INVESTIGATION OF CORN YIELD IMPROVEMENT FOLLOWING CEREAL RYE USING STARTER NITROGEN FERTILIZER

2019-11-20T16:06:42Z (GMT) by Houston L Miller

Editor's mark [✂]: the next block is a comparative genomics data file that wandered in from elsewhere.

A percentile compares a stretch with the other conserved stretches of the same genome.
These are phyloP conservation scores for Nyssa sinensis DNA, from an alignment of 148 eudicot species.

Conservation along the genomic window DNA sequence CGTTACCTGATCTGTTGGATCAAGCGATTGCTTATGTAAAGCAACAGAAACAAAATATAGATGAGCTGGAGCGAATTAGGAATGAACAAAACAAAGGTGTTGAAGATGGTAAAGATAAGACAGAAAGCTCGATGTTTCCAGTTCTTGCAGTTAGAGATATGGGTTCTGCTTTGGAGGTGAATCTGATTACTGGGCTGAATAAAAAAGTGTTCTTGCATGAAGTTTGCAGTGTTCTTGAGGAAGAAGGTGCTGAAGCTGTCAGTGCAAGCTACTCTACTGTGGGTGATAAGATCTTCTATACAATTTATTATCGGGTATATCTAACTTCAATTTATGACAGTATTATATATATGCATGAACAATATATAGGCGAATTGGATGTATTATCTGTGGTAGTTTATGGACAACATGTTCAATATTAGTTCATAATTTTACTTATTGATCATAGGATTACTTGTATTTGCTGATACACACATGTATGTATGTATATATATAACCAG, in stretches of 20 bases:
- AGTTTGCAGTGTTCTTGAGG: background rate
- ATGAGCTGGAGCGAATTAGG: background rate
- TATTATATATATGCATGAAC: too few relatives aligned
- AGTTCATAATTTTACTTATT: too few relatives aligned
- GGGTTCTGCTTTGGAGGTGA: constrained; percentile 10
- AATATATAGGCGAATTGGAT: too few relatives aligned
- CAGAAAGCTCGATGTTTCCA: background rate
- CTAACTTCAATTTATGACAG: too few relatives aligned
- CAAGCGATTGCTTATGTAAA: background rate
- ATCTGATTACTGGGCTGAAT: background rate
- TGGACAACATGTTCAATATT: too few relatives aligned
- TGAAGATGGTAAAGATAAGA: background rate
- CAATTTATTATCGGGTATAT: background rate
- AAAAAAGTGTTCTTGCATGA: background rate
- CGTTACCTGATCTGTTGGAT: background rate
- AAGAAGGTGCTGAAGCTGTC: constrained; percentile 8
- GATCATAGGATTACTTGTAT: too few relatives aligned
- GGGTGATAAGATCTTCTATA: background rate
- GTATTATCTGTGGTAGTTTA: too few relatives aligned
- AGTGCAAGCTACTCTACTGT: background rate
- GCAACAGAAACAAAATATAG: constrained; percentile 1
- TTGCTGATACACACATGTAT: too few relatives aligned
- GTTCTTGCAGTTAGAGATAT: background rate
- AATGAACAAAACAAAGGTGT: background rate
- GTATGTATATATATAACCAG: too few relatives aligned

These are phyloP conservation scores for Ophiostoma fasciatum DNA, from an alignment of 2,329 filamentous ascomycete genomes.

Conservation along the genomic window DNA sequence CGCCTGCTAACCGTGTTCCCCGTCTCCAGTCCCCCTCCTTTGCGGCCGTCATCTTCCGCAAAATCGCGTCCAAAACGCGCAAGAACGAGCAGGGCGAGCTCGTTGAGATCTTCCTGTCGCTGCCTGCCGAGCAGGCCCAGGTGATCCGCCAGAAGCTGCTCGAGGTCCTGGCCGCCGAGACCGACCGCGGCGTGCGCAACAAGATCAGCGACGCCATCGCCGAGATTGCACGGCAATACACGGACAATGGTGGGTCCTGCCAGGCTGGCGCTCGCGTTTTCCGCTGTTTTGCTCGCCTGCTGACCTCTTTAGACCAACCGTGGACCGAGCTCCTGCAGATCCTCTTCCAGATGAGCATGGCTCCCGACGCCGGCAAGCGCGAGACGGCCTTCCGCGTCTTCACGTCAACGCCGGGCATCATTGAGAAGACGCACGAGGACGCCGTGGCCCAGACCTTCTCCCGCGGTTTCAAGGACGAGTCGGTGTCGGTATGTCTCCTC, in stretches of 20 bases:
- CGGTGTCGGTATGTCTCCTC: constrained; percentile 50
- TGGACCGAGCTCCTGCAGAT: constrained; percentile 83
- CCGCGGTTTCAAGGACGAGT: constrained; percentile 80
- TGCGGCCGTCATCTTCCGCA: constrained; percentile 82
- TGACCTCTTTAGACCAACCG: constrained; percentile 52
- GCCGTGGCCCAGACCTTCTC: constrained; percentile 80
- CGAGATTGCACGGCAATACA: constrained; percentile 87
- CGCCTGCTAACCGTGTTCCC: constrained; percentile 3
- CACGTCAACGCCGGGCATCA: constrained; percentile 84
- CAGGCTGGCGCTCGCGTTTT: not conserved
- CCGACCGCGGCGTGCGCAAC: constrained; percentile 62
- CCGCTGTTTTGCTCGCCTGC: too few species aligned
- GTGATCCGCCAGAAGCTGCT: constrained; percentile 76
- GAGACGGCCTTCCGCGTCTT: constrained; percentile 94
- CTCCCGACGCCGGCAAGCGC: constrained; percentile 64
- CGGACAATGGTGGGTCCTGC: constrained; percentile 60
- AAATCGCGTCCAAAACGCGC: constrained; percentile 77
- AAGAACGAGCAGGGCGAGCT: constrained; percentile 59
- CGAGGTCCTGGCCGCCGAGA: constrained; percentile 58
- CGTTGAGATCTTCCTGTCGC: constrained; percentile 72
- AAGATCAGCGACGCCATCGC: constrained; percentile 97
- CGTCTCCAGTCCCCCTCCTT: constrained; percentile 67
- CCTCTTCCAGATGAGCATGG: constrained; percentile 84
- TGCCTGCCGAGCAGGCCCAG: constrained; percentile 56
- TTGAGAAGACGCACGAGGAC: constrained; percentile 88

Cereal rye (CR), the most common and effective nitrogen (N) scavenging cover crop option in the Midwest, is often utilized in cropping systems to reduce nitrate loss for environmental benefits. To increase environmental efficiency in Midwest corn cropping systems, we must increase the overall adoption of CR. However, due to the yield reduction potential (6%) for corn planted after CR termination, CR is primarily recommended before soybean. To increase CR adoption, we must develop adaptive fertilizer management practices that achieve competitive grain yields relative to cropping systems where CR is not adopted. Therefore, the objectives of this study are to determine (1) the effect of CR and starter nitrogen rate on corn growth and nitrogen content. (2) the optimum starter nitrogen rate to achieve agronomic optimum corn yield following CR. (3) the impact of phosphorus (P) at starter on plant growth, nitrogen content, and yield with the inclusion of CR. For our study, five starter N rates were applied in a 5x5 cm band to both CR and non-CR plots, concentrations ranged from 0-84 kg N ha-1 in 28 kg N ha-1 intervals. Total N applied was the same for each treatment, relative to its location, and was split between starter N at planting and sidedress applied at growth stage V6 relatively. Although CR termination took place at least two weeks before planting, CR decreased corn grain yield at one of three locations by an average of 8%, nitrogen recovery efficiency (NRE) by 27%, and R6 total N content by 23%, relative to the conventional control (non-CR 0N), when no starter N was applied. At one of three locations, starter N rates of 56 kg N ha-1, 56 kg N ha-1 plus 17 kg P ha-1, and 84 kg N ha-1 increased corn grain yield, in CR plots, and 56 kg N ha-1 plus 17 kg P ha-1 increased corn grain yield in non-CR plots. Phosphorus increased corn grain N content at growth stage R6 in one of three locations and did not impact corn grain yield at all locations. We conclude that the inclusion of starter N at planting has the potential to increase agronomic productivity in CR corn cropping systems in soil environments with a high capacity to mineralize soil N. However, further research is required to refine our starter N results to find an optimum starter N rate to apply before planting corn following CR.